Having a loved one for family member struggling with an addiction can be very difficult. You don’t know how to help them and it can be devastating and frustrating. There are a few ways that you can try use to help them, but you have to understand that they have to make that decision to quit their addiction and you cannot do it for them.
First, you will not be able to change their behaviour. Manipulating or threatening an alcoholic is not going to work. The importance here is that you change your behaviour – how you interact and with an alcoholic. By doing this, you are putting yourself in control. Show your support for them as best you can and let them understand that you will support them if they choose to quit drinking. You cannot directly convince an alcoholic to quit drinking, but you can influence their behaviour and decisions, without threats, manipulations and intimidation.
You cannot force an alcoholic to go for treatment. A recovering alcoholic will tell you that they reach a point where they are ready to seek help. If they have not yet reached this point, they are not ready for treatment and there is nothing you can do about it. They will ask for help when they are ready, and it will be on their terms and not yours. This is when you offer to take them to treatment and then they will more than likely cooperate.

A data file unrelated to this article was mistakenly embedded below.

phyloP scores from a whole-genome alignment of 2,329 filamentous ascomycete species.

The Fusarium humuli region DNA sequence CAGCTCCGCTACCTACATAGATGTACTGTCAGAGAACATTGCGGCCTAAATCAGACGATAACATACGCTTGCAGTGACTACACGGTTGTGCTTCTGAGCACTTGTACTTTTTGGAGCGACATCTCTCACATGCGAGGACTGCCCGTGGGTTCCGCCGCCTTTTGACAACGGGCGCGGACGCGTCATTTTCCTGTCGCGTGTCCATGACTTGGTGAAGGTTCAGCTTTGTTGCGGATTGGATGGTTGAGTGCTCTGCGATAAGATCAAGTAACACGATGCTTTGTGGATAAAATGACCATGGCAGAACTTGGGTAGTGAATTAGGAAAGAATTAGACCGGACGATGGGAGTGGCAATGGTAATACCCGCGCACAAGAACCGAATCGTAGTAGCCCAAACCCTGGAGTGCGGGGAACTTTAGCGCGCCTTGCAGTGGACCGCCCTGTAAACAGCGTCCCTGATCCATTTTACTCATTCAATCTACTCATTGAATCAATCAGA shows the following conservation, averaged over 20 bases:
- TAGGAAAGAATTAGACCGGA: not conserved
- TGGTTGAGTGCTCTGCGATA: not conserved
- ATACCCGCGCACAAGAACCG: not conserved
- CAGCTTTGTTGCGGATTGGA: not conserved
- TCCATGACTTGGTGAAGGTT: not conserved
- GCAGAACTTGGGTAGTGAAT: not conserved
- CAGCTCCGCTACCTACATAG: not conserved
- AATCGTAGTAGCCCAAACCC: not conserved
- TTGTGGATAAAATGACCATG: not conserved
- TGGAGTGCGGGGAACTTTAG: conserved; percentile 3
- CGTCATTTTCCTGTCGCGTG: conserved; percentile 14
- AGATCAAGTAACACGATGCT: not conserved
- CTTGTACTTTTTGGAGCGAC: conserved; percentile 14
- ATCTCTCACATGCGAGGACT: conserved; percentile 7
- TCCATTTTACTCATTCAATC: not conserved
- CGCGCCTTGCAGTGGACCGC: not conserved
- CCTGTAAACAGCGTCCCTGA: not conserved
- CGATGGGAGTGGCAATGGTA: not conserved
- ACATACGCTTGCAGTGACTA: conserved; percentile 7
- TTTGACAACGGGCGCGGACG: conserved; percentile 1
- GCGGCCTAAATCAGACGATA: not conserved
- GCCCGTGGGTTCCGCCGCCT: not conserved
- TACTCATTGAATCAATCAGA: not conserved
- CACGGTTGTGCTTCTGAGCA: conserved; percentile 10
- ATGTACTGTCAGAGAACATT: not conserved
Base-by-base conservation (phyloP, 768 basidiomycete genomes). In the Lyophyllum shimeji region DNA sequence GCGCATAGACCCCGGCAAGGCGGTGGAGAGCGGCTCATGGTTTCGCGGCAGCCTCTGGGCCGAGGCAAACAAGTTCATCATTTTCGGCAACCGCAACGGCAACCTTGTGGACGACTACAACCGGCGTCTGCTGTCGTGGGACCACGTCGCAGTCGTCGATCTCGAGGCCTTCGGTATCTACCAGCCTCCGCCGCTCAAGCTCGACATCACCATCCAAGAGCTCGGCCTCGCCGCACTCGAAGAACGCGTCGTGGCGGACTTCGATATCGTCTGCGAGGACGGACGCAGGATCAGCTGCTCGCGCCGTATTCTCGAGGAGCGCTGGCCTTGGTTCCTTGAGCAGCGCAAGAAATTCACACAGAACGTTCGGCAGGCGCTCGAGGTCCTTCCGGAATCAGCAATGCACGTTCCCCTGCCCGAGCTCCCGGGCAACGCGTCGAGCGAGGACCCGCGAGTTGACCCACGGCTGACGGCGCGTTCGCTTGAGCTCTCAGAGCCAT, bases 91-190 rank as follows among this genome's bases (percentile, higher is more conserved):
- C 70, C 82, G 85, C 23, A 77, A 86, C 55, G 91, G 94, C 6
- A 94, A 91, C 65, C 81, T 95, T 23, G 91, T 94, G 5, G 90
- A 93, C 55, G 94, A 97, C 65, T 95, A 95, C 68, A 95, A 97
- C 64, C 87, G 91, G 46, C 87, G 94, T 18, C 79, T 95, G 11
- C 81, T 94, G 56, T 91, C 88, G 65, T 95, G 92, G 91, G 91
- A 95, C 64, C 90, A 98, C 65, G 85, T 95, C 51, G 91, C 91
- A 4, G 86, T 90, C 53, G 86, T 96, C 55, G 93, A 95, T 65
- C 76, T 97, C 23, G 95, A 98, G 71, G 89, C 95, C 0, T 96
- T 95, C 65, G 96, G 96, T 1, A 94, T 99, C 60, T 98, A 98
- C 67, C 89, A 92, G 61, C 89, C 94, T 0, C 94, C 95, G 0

It is important to let an alcoholic know that you care and have shown them that help is available. An intervention may work in some cases and in others not. It is not a switch that can be forced on and off in an alcoholic, but it can be a way of guiding an alcoholic towards recovery. You need to understand what the goal of the intervention is and make sure that your expectations are not set very high, and that you continue to show support the whole time.
It is also important that you do not deny an alcoholic the consequences of their drinking and their behaviour. They should take responsibility for their behaviour so that they can learn from it. It is also vital to be able to separate the person from their disease. Their behaviour is not necessarily who they are as a person but it is just a representation of their disease.
It is difficult to stand by and what someone fighting a disease like alcoholism, but it is important to understand how to deal with it. Ask a counsellor or someone at a treatment centre to guide you in the most appropriate way of helping an alcoholic deal with their disease.